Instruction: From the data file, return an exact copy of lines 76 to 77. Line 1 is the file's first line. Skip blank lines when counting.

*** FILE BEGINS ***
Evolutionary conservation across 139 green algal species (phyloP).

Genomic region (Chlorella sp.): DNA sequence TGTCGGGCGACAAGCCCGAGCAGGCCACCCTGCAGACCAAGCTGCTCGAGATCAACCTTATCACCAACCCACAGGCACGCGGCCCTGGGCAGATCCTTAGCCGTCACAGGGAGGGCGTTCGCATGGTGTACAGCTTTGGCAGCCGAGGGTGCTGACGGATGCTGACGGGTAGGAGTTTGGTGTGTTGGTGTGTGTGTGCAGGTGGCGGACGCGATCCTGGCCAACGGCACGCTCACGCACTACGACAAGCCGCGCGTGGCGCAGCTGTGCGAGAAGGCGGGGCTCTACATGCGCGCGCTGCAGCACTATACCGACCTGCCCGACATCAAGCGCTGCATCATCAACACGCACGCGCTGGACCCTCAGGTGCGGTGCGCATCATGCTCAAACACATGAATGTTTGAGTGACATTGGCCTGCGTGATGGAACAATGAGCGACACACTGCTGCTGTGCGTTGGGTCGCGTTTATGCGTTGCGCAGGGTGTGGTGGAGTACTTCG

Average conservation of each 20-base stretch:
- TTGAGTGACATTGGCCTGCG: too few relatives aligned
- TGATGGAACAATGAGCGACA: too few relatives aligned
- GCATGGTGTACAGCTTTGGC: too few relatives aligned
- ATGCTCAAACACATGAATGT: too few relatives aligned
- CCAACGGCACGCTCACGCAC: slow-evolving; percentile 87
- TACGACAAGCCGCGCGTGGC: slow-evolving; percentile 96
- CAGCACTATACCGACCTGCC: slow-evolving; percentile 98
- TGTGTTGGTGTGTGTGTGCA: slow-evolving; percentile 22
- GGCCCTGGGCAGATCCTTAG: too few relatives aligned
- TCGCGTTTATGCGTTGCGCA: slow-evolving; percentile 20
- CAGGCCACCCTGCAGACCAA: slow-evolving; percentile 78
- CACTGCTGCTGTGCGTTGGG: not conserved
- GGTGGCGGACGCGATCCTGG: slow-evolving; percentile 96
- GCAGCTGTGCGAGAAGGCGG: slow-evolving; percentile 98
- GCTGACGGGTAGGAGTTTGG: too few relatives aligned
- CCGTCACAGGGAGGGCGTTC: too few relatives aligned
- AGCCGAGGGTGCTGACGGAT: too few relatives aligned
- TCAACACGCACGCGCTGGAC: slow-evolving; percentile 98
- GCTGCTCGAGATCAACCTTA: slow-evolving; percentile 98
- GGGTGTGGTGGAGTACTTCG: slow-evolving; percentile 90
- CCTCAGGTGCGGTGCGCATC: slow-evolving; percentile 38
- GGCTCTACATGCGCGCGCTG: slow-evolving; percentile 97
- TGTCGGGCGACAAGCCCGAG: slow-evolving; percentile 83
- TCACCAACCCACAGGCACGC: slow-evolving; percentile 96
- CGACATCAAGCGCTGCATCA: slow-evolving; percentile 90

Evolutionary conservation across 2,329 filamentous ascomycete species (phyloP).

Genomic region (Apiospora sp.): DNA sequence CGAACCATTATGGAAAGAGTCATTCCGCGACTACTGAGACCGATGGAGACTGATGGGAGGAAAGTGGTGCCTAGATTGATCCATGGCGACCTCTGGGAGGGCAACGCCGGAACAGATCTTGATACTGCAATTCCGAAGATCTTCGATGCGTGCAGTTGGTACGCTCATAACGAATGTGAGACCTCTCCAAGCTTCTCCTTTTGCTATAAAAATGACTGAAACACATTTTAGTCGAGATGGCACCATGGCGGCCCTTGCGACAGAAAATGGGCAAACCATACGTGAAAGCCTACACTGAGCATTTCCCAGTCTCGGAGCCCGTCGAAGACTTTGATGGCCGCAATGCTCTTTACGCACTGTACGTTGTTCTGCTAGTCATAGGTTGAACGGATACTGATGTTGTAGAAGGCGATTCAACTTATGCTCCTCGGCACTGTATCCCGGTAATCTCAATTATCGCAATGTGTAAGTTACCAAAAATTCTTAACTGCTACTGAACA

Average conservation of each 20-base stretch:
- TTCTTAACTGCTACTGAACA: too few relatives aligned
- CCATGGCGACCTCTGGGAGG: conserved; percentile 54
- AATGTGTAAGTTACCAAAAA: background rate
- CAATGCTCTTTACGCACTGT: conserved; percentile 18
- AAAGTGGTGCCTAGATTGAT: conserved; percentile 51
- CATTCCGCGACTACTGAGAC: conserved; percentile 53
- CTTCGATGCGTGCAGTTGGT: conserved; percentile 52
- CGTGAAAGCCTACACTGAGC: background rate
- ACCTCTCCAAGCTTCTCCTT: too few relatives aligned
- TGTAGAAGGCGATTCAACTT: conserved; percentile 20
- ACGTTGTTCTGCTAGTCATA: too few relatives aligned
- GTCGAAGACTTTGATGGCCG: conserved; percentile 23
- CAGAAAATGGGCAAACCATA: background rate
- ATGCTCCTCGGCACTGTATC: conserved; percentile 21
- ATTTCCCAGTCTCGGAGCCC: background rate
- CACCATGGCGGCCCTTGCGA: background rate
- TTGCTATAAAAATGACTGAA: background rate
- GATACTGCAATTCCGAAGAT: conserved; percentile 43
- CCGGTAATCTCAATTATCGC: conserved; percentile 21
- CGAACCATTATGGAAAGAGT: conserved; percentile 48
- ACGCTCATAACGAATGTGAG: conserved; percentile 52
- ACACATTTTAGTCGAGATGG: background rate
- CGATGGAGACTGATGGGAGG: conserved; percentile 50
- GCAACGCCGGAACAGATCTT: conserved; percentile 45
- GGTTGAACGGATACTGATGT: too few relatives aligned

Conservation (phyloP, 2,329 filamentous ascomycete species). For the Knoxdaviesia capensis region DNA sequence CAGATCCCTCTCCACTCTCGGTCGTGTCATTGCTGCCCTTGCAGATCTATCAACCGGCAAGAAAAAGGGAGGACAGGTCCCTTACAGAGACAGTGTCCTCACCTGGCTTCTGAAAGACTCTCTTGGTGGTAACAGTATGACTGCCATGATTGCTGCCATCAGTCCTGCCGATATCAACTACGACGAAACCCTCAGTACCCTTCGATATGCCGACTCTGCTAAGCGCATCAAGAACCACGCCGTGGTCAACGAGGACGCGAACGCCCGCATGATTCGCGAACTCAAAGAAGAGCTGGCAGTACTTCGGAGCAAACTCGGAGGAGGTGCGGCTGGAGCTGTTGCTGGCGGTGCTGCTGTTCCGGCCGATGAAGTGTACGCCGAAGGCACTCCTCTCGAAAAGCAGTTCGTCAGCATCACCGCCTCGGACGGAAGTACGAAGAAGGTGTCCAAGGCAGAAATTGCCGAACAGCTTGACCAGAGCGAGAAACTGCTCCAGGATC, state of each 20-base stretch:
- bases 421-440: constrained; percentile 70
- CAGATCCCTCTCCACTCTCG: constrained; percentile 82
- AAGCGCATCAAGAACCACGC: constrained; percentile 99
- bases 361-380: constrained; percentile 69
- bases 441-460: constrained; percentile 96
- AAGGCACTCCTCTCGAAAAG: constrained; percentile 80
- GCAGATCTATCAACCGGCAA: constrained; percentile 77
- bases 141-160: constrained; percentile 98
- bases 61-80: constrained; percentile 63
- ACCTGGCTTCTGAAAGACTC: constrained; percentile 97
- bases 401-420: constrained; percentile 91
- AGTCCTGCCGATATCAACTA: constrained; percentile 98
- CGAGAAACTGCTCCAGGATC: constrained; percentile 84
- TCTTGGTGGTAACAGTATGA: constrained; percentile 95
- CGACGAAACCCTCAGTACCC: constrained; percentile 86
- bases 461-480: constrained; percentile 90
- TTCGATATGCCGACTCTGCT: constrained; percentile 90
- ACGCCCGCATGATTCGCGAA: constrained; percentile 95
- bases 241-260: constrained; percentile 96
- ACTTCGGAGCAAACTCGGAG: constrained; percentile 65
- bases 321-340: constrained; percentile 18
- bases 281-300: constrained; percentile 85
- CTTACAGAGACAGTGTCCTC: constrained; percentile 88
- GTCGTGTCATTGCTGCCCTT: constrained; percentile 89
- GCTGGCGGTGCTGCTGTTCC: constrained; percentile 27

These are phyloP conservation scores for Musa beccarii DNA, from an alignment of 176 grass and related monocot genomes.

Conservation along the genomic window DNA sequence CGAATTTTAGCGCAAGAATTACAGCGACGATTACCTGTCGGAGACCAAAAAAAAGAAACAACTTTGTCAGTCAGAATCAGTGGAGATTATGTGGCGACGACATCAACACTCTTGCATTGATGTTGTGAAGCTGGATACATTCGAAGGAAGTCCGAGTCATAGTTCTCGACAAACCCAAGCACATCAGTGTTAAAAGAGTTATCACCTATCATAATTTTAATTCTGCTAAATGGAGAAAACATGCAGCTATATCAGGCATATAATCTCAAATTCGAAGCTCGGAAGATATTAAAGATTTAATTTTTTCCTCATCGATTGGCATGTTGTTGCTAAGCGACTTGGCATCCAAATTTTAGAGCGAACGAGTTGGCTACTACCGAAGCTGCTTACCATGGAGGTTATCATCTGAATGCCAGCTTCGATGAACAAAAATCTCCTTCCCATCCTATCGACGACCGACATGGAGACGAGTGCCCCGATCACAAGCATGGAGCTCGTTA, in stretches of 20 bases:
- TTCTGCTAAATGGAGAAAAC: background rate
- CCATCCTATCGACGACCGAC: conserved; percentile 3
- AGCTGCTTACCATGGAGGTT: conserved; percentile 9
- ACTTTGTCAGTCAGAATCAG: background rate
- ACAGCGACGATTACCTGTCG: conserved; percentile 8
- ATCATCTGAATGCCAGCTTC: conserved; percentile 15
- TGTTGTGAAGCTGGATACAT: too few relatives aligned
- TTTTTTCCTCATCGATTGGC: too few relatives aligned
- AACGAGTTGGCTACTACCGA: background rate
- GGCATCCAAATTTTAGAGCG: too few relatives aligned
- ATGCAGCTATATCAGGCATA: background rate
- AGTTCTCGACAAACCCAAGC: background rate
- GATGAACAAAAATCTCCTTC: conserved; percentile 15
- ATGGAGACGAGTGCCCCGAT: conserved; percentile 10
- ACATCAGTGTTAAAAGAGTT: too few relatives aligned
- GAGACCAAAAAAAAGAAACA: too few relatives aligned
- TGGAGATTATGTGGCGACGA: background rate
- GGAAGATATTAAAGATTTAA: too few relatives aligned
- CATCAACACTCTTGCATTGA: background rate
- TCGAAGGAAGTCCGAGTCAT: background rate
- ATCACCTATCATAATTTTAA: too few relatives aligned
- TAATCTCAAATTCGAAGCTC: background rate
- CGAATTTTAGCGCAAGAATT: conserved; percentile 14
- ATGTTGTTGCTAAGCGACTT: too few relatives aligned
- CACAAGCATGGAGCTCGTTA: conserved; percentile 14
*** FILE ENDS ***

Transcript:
- bases 241-260: constrained; percentile 96
- ACTTCGGAGCAAACTCGGAG: constrained; percentile 65